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affective empathy

Empathy vs. Sympathy

empathy vs sympathyI often wonder how certain things will turn out if our leaders know how to empathize, and not simply sympathize with their people.

See, oftentimes they are interchangeable. But there’s a big difference between sympathy and empathy, and we must learn how these two can greatly affect our relationships with people both at work and in life.

Empathy is to feel and connect with people, while sympathy drives disconnection. Empathizing is being together with the person in the dark so they are not alone while sympathizing is saying “Too bad!” from afar.

According to research, HR managers believe that having emotional intelligence is the key to a happy and productive workplace. However, having the right emotions also plays an integral part. Should we be empathetic towards people at work, or sympathetic? Keep reading this post for my in-depth look at the differences between empathy and sympathy.

Empathy

To put it simply, empathy is a choice to connect with someone and take their perspective as my own. It is the ability to share my feelings with other people and understand what they’re going through — because I may have also been in that position before.

Empathizing is also about listening without interruptions. It is accepting that the person is facing challenges. I do not have to respond to what they are telling me, I just need to be with them at that moment. I can do nothing, and that’s more than enough.

According to the Secure Methodology from the book The Smartest Person in the Room, a culture without empathy will not succeed. Humans are simply not born with empathy. It is something that we need to develop and learn over time. Empathy also plays a great role when it comes to technical leadership. If it is non-existent, technical people will not care about their customers and data, nor will they have any concern for their colleagues.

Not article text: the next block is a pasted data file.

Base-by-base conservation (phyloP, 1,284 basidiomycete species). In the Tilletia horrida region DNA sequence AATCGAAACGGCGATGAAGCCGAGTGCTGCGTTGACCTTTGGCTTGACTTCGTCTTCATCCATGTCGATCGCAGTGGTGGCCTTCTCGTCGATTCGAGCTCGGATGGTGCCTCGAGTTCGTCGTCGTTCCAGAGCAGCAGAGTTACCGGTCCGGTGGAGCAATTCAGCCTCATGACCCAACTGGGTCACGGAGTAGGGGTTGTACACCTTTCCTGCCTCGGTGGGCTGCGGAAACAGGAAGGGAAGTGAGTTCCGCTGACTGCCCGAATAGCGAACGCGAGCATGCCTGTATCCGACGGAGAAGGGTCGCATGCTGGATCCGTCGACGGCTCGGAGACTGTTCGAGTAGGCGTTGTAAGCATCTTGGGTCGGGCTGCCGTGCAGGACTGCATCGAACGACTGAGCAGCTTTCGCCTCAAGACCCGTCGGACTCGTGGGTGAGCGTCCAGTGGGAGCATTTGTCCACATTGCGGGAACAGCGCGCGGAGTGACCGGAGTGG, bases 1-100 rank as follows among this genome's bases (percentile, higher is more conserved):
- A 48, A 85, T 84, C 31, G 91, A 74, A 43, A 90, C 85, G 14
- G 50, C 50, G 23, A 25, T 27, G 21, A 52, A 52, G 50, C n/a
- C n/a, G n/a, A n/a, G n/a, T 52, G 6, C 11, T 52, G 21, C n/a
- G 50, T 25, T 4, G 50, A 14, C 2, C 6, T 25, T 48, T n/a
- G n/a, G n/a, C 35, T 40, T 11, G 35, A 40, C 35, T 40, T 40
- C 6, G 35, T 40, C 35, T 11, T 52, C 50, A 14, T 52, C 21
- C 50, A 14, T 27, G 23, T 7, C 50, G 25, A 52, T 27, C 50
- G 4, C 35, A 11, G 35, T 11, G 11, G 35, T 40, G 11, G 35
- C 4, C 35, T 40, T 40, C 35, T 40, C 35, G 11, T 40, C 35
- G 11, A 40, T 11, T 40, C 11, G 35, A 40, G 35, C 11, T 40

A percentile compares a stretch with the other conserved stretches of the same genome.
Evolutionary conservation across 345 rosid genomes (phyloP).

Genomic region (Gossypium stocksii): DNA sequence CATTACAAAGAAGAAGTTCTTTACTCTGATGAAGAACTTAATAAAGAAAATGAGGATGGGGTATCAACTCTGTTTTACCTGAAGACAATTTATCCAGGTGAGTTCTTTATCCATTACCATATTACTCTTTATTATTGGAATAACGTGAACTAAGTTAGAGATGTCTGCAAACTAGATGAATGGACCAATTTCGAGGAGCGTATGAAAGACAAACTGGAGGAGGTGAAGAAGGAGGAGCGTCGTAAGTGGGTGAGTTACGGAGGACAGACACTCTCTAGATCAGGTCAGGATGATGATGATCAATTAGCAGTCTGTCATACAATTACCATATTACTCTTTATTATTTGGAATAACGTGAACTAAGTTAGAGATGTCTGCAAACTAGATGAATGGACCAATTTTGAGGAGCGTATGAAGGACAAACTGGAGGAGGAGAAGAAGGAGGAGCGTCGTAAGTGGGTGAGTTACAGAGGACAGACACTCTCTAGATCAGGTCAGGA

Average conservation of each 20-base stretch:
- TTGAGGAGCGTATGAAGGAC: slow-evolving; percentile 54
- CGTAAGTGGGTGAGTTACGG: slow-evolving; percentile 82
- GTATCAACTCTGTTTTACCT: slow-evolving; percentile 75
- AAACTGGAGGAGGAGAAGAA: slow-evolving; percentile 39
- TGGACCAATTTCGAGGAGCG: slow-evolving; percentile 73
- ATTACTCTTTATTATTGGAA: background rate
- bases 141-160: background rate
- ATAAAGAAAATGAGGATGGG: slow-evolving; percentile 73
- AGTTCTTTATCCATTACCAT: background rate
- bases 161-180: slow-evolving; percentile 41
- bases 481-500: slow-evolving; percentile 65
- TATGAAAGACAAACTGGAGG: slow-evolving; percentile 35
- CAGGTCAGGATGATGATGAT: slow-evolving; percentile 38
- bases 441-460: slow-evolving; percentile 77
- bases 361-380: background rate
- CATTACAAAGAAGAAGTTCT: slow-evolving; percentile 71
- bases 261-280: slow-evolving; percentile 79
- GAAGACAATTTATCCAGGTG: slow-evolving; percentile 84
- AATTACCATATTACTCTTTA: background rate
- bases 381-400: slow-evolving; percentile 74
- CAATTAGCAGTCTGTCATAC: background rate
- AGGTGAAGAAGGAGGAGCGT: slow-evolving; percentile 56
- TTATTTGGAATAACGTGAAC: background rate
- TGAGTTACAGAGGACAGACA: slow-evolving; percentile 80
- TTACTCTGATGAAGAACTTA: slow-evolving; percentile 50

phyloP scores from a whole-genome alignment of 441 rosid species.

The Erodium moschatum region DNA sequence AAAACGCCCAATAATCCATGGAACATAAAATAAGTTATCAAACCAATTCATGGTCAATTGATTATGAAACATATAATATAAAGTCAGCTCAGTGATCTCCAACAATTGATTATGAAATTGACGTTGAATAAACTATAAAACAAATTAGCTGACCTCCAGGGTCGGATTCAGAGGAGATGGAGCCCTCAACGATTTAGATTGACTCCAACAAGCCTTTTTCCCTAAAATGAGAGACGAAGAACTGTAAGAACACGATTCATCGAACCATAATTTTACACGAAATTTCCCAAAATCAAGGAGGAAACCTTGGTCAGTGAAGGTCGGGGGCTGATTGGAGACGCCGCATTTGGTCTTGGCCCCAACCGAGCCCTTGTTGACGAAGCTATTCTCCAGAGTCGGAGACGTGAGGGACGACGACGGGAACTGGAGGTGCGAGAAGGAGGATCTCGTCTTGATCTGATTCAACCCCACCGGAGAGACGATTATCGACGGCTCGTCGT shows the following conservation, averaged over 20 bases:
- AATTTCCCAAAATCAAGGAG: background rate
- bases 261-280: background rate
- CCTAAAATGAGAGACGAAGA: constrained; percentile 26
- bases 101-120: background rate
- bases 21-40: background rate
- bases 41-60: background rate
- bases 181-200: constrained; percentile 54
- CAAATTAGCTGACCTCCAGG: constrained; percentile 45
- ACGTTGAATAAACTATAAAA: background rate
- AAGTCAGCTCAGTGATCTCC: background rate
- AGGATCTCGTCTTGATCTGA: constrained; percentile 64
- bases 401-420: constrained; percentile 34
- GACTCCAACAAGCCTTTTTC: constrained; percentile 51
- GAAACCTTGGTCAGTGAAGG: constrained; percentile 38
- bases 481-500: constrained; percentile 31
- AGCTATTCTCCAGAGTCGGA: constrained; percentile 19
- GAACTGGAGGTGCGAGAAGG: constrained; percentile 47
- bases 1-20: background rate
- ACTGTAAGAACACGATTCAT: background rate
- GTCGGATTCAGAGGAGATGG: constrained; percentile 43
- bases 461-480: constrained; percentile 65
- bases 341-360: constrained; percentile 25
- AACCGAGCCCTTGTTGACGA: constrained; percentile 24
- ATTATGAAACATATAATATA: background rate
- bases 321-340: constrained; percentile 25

Even leaders attend seminars to learn and to know its value. So what makes empathy important when it comes to leadership? Is it simply being aware of other people’s emotions and understanding how they feel? How can we act and base our decisions on it?

But before I get into this further, let me explain the two kinds of empathy: cognitive and affective.

Cognitive

Cognitive empathy — or logical empathy — is the ability to understand the mental state of a person. It is not a feeling, rather it is a skill. It is putting myself into someone’s place and seeing things based on their perspective. It’s imagining myself in their position, without needing to make judgments, and recognizing their emotions. It is simply understanding what they are going through, without having to feel sorry for them.

When choosing what’s best for everyone, I know I can make the right decisions because I am not influenced or clouded by other people’s emotions.

Affective

Unlike cognitive, affective empathy is the ability to share and literally feel the emotions of the other person. If a coworker comes up to me and tells me that she is going through a rough divorce, I would feel sad and anxious with her. This type of empathy, however important, is unproductive and unnecessary when it comes to a work environment.

It’s ineffective for leaders to make decisions when they have absorbed everyone’s emotions, especially the negative ones. Therefore, a great leader who is an asset to a business has high cognitive and low affective empathy.

Read this post to know more about how empathy affects leadership!

Empathy in Leadership

Sometimes at work, leaders are so concerned about their positions that they forget to take care of the people they are in charge of. They fail to recognize them as human beings, and instead, they just focus on outputs and results. This ends with employees just merely trying to do their work and get through the day with their heads down, scared of the managers that will pick on their tiniest mistakes.

No one wants to work like that. So what does it take to create a happy and healthy working environment?